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Prarxol

Evapo-transpiration data

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I am preparing "Evapo-transpiration" data for GSSHA model in WMS. I have raster data of Evapo-transpiration. But, I think it wont work with WMS. So, I think I should use Penman or Deardorff method.

Can anyone tell me how to get the required data for "hydrometerological dataset" for above method?

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I am preparing "Evapo-transpiration" data for GSSHA model in WMS. I have raster data of Evapo-transpiration. But, I think it wont work with WMS. So, I think I should use Penman or Deardorff method.

Can anyone tell me how to get the required data for "hydrometerological dataset" for above method?

Try the GSSHA wiki (http://gsshawiki.com/gssha/Continuous:Computation_of_Evaporation_and_Evapo-transpiration). It has tables that should help give you reasonable values. Also tutorial 9 on the GSSHA wiki explains how to create the input files.

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Try the GSSHA wiki (http://gsshawiki.com/gssha/Continuous:Computation_of_Evaporation_and_Evapo-transpiration). It has tables that should help give you reasonable values. Also tutorial 9 on the GSSHA wiki explains how to create the input files.

cameronj,

Thanks for the information. I already looked on those portion. In tutorial 9, it says "Enter the values required for evapotranspiration using the following table 10, or you can find values from the appendix."

In table 10, required data for tutorial are given. For more value, it said to look at Appendix. But, where is that Appendix? I could not find.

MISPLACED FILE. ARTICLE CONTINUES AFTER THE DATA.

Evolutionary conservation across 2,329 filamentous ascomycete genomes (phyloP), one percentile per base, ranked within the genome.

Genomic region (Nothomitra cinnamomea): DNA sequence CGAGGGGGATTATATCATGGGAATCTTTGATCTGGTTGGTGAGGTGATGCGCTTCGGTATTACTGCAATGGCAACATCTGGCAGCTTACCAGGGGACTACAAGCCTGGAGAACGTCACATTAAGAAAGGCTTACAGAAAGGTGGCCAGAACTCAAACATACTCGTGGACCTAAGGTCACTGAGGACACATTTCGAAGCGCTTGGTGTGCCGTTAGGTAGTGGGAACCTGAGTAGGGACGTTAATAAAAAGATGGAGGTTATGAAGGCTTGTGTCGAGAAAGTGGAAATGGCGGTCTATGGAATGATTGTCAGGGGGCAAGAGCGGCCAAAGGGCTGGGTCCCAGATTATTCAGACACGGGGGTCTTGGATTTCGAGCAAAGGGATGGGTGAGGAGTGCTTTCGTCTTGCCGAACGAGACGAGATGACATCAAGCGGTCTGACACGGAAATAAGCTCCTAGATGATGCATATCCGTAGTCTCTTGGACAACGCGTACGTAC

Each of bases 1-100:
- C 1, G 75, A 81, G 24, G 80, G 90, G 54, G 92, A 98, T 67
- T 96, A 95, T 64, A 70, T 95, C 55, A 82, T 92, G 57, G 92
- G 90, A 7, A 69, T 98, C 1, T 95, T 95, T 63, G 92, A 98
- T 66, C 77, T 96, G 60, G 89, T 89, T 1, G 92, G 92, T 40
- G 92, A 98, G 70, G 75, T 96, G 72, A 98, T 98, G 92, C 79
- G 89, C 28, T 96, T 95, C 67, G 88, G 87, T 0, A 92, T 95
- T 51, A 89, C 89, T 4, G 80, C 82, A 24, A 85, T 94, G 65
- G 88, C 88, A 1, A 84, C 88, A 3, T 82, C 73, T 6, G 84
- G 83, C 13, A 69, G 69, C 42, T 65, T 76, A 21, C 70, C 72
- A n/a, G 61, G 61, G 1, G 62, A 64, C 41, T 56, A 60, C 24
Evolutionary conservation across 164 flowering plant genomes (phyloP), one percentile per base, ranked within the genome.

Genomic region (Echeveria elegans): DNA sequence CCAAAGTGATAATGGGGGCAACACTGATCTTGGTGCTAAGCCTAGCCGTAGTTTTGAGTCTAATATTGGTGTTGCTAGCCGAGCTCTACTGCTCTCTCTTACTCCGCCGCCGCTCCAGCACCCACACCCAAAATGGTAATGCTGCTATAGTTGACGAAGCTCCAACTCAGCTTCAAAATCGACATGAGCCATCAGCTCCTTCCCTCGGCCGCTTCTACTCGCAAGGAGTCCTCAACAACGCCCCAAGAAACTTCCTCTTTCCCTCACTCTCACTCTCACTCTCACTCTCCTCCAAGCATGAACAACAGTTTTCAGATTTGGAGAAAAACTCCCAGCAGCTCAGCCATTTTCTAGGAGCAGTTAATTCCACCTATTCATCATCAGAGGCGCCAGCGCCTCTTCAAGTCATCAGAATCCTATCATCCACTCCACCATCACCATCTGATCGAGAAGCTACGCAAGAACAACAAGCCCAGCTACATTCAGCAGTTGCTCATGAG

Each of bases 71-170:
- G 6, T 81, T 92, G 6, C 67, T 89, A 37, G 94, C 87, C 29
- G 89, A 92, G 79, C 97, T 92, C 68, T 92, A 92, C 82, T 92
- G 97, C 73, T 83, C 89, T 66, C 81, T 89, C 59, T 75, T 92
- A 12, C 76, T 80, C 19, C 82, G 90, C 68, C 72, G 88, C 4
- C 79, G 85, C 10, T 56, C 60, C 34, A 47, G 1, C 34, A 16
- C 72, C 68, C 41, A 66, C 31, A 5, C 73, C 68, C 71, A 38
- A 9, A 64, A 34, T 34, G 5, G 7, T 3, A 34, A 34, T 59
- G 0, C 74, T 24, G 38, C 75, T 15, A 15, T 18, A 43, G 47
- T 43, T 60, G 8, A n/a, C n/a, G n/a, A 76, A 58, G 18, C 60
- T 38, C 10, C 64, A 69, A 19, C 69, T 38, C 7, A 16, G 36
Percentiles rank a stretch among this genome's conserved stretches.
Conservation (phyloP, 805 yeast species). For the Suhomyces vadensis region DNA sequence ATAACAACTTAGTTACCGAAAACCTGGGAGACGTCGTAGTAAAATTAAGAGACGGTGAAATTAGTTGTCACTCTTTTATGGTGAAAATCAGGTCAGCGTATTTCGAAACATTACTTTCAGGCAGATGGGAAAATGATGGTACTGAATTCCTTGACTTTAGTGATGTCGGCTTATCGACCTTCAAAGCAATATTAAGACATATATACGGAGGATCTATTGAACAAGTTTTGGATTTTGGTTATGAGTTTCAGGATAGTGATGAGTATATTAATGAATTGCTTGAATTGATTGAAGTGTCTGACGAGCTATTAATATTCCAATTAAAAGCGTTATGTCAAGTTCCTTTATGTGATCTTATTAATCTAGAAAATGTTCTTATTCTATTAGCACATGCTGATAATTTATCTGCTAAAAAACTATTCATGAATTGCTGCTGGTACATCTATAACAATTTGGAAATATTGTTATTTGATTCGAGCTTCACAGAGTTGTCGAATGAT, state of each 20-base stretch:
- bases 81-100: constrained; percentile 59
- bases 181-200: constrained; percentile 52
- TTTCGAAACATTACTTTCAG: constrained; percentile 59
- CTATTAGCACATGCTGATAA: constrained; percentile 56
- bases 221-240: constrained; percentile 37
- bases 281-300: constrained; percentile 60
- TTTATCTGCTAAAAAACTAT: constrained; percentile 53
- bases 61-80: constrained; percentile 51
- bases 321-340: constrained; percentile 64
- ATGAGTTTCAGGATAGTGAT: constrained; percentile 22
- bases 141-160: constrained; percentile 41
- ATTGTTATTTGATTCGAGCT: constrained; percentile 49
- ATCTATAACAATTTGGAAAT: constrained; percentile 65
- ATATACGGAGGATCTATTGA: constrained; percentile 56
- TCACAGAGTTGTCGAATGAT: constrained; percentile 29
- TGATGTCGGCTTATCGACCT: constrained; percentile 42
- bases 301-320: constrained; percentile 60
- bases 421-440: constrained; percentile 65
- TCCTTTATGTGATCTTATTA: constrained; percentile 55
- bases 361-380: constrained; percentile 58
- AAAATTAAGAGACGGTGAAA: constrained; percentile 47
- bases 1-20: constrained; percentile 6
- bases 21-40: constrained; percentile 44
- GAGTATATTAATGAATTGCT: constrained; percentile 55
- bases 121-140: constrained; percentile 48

Hmet data is spatial or point data? I mean the tutorial didnt tell about the location Hmet data. Is single data file representing the whole watershed? For large watershed, we may get different Hmet data for different area within the watershed. In that case, what should we do?

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cameronj,

Thanks for the information. I already looked on those portion. In tutorial 9, it says "Enter the values required for evapotranspiration using the following table 10, or you can find values from the appendix."

In table 10, required data for tutorial are given. For more value, it said to look at Appendix. But, where is that Appendix? I could not find.

Hmet data is spatial or point data? I mean the tutorial didnt tell about the location Hmet data. Is single data file representing the whole watershed? For large watershed, we may get different Hmet data for different area within the watershed. In that case, what should we do?

Prarxol,

Section 9.4.1 of this link has the tables you need for all the variables, except wilting point which can be found here. You may need to scroll down a bit to see all the tables.

Hmet info can be found here.

To answer where you can get data, taken from the wiki:

The needed data can be obtained from a variety of sources including the National Climatic Data Center (NCDC) and commercial vendors (such as Earth Info). All seven parameters are contained in data sets referred to as Surface Airways data by most sources. These data are used to perform evapotranspiration calculations.

Because of the variety of data sources, GSSHA will read the data in a variety of formats. These are:

  • SAMSON, Surface Airways, and U.S. Army Engineer Research and Development Center/WES. The SAMSON format is developed for the NCDC historical database of Surface Airways data called SAMSON. These data files may be purchased from the NCDC in the form of a CD, which contains all historical data from 1961-1990.
  • If more recent data are required, they can also be purchased from the NCDC in the Surface Airways format. These file formats contain numerous data parameters in addition to the seven required inputs above.
  • All sources of data can be transferred to the WES format containing only the data required by the model. A sample of the ERDC/WES format is shown below. Examples of the other formats can be found in the GSSHA User's Manual.

ET is spatial, taken from wiki: